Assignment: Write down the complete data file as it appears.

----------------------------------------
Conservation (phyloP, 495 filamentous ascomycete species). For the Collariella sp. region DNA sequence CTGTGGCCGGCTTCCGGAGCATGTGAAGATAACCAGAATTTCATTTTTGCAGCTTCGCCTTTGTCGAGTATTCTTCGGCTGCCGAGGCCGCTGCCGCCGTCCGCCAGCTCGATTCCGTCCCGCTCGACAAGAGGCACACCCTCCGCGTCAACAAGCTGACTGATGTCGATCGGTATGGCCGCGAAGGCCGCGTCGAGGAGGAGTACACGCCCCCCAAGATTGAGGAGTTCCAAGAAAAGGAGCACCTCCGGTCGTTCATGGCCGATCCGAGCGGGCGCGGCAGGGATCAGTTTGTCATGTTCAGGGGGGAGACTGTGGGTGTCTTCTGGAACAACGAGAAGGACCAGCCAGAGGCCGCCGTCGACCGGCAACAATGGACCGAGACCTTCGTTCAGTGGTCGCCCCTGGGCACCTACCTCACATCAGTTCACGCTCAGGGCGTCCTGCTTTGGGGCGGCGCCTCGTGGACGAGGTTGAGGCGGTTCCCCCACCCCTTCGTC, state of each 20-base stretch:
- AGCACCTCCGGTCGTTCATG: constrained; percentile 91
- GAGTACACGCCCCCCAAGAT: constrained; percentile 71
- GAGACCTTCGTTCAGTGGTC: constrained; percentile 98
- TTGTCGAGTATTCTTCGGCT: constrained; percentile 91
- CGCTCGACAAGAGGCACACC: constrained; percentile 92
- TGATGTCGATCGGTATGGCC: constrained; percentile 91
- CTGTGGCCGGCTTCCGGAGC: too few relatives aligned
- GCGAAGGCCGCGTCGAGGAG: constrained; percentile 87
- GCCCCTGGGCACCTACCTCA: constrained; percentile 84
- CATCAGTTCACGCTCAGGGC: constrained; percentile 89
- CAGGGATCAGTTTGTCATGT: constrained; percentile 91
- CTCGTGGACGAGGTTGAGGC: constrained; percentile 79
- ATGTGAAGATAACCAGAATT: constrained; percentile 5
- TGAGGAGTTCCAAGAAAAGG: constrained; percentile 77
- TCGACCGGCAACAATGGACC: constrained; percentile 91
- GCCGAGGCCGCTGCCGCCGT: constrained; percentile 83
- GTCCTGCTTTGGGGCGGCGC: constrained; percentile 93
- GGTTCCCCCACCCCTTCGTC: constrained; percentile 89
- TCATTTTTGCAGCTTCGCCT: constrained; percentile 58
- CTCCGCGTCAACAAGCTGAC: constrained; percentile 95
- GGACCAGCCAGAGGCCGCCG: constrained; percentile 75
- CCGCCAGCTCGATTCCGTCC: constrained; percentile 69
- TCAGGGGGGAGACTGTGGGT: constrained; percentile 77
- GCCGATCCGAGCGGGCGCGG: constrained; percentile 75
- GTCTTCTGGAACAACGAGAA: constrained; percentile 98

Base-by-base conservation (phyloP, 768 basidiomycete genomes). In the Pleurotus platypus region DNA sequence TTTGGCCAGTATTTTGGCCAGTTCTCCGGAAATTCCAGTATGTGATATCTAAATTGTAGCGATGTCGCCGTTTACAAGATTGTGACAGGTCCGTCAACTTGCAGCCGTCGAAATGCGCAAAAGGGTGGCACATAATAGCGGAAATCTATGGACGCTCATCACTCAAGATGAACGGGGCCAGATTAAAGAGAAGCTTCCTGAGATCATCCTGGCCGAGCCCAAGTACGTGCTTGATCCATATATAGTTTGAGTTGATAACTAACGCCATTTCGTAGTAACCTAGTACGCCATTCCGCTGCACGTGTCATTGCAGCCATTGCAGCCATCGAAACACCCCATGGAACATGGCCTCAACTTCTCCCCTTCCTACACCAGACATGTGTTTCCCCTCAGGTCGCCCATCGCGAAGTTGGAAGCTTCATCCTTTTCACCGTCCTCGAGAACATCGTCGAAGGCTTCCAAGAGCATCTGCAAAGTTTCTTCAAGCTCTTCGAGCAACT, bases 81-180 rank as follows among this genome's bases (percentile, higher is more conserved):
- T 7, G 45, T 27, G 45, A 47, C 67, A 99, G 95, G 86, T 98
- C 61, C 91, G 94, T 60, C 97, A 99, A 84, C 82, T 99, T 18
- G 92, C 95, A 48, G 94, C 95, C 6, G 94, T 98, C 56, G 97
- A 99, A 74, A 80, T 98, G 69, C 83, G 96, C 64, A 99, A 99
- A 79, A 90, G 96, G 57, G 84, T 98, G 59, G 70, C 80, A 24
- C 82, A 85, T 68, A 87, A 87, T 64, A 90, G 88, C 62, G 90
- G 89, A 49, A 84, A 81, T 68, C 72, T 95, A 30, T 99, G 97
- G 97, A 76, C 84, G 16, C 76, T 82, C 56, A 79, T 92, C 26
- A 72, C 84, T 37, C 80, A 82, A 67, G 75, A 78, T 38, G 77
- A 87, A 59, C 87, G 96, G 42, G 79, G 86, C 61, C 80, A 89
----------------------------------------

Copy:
Conservation (phyloP, 495 filamentous ascomycete species). For the Collariella sp. region DNA sequence CTGTGGCCGGCTTCCGGAGCATGTGAAGATAACCAGAATTTCATTTTTGCAGCTTCGCCTTTGTCGAGTATTCTTCGGCTGCCGAGGCCGCTGCCGCCGTCCGCCAGCTCGATTCCGTCCCGCTCGACAAGAGGCACACCCTCCGCGTCAACAAGCTGACTGATGTCGATCGGTATGGCCGCGAAGGCCGCGTCGAGGAGGAGTACACGCCCCCCAAGATTGAGGAGTTCCAAGAAAAGGAGCACCTCCGGTCGTTCATGGCCGATCCGAGCGGGCGCGGCAGGGATCAGTTTGTCATGTTCAGGGGGGAGACTGTGGGTGTCTTCTGGAACAACGAGAAGGACCAGCCAGAGGCCGCCGTCGACCGGCAACAATGGACCGAGACCTTCGTTCAGTGGTCGCCCCTGGGCACCTACCTCACATCAGTTCACGCTCAGGGCGTCCTGCTTTGGGGCGGCGCCTCGTGGACGAGGTTGAGGCGGTTCCCCCACCCCTTCGTC, state of each 20-base stretch:
- AGCACCTCCGGTCGTTCATG: constrained; percentile 91
- GAGTACACGCCCCCCAAGAT: constrained; percentile 71
- GAGACCTTCGTTCAGTGGTC: constrained; percentile 98
- TTGTCGAGTATTCTTCGGCT: constrained; percentile 91
- CGCTCGACAAGAGGCACACC: constrained; percentile 92
- TGATGTCGATCGGTATGGCC: constrained; percentile 91
- CTGTGGCCGGCTTCCGGAGC: too few relatives aligned
- GCGAAGGCCGCGTCGAGGAG: constrained; percentile 87
- GCCCCTGGGCACCTACCTCA: constrained; percentile 84
- CATCAGTTCACGCTCAGGGC: constrained; percentile 89
- CAGGGATCAGTTTGTCATGT: constrained; percentile 91
- CTCGTGGACGAGGTTGAGGC: constrained; percentile 79
- ATGTGAAGATAACCAGAATT: constrained; percentile 5
- TGAGGAGTTCCAAGAAAAGG: constrained; percentile 77
- TCGACCGGCAACAATGGACC: constrained; percentile 91
- GCCGAGGCCGCTGCCGCCGT: constrained; percentile 83
- GTCCTGCTTTGGGGCGGCGC: constrained; percentile 93
- GGTTCCCCCACCCCTTCGTC: constrained; percentile 89
- TCATTTTTGCAGCTTCGCCT: constrained; percentile 58
- CTCCGCGTCAACAAGCTGAC: constrained; percentile 95
- GGACCAGCCAGAGGCCGCCG: constrained; percentile 75
- CCGCCAGCTCGATTCCGTCC: constrained; percentile 69
- TCAGGGGGGAGACTGTGGGT: constrained; percentile 77
- GCCGATCCGAGCGGGCGCGG: constrained; percentile 75
- GTCTTCTGGAACAACGAGAA: constrained; percentile 98

Base-by-base conservation (phyloP, 768 basidiomycete genomes). In the Pleurotus platypus region DNA sequence TTTGGCCAGTATTTTGGCCAGTTCTCCGGAAATTCCAGTATGTGATATCTAAATTGTAGCGATGTCGCCGTTTACAAGATTGTGACAGGTCCGTCAACTTGCAGCCGTCGAAATGCGCAAAAGGGTGGCACATAATAGCGGAAATCTATGGACGCTCATCACTCAAGATGAACGGGGCCAGATTAAAGAGAAGCTTCCTGAGATCATCCTGGCCGAGCCCAAGTACGTGCTTGATCCATATATAGTTTGAGTTGATAACTAACGCCATTTCGTAGTAACCTAGTACGCCATTCCGCTGCACGTGTCATTGCAGCCATTGCAGCCATCGAAACACCCCATGGAACATGGCCTCAACTTCTCCCCTTCCTACACCAGACATGTGTTTCCCCTCAGGTCGCCCATCGCGAAGTTGGAAGCTTCATCCTTTTCACCGTCCTCGAGAACATCGTCGAAGGCTTCCAAGAGCATCTGCAAAGTTTCTTCAAGCTCTTCGAGCAACT, bases 81-180 rank as follows among this genome's bases (percentile, higher is more conserved):
- T 7, G 45, T 27, G 45, A 47, C 67, A 99, G 95, G 86, T 98
- C 61, C 91, G 94, T 60, C 97, A 99, A 84, C 82, T 99, T 18
- G 92, C 95, A 48, G 94, C 95, C 6, G 94, T 98, C 56, G 97
- A 99, A 74, A 80, T 98, G 69, C 83, G 96, C 64, A 99, A 99
- A 79, A 90, G 96, G 57, G 84, T 98, G 59, G 70, C 80, A 24
- C 82, A 85, T 68, A 87, A 87, T 64, A 90, G 88, C 62, G 90
- G 89, A 49, A 84, A 81, T 68, C 72, T 95, A 30, T 99, G 97
- G 97, A 76, C 84, G 16, C 76, T 82, C 56, A 79, T 92, C 26
- A 72, C 84, T 37, C 80, A 82, A 67, G 75, A 78, T 38, G 77
- A 87, A 59, C 87, G 96, G 42, G 79, G 86, C 61, C 80, A 89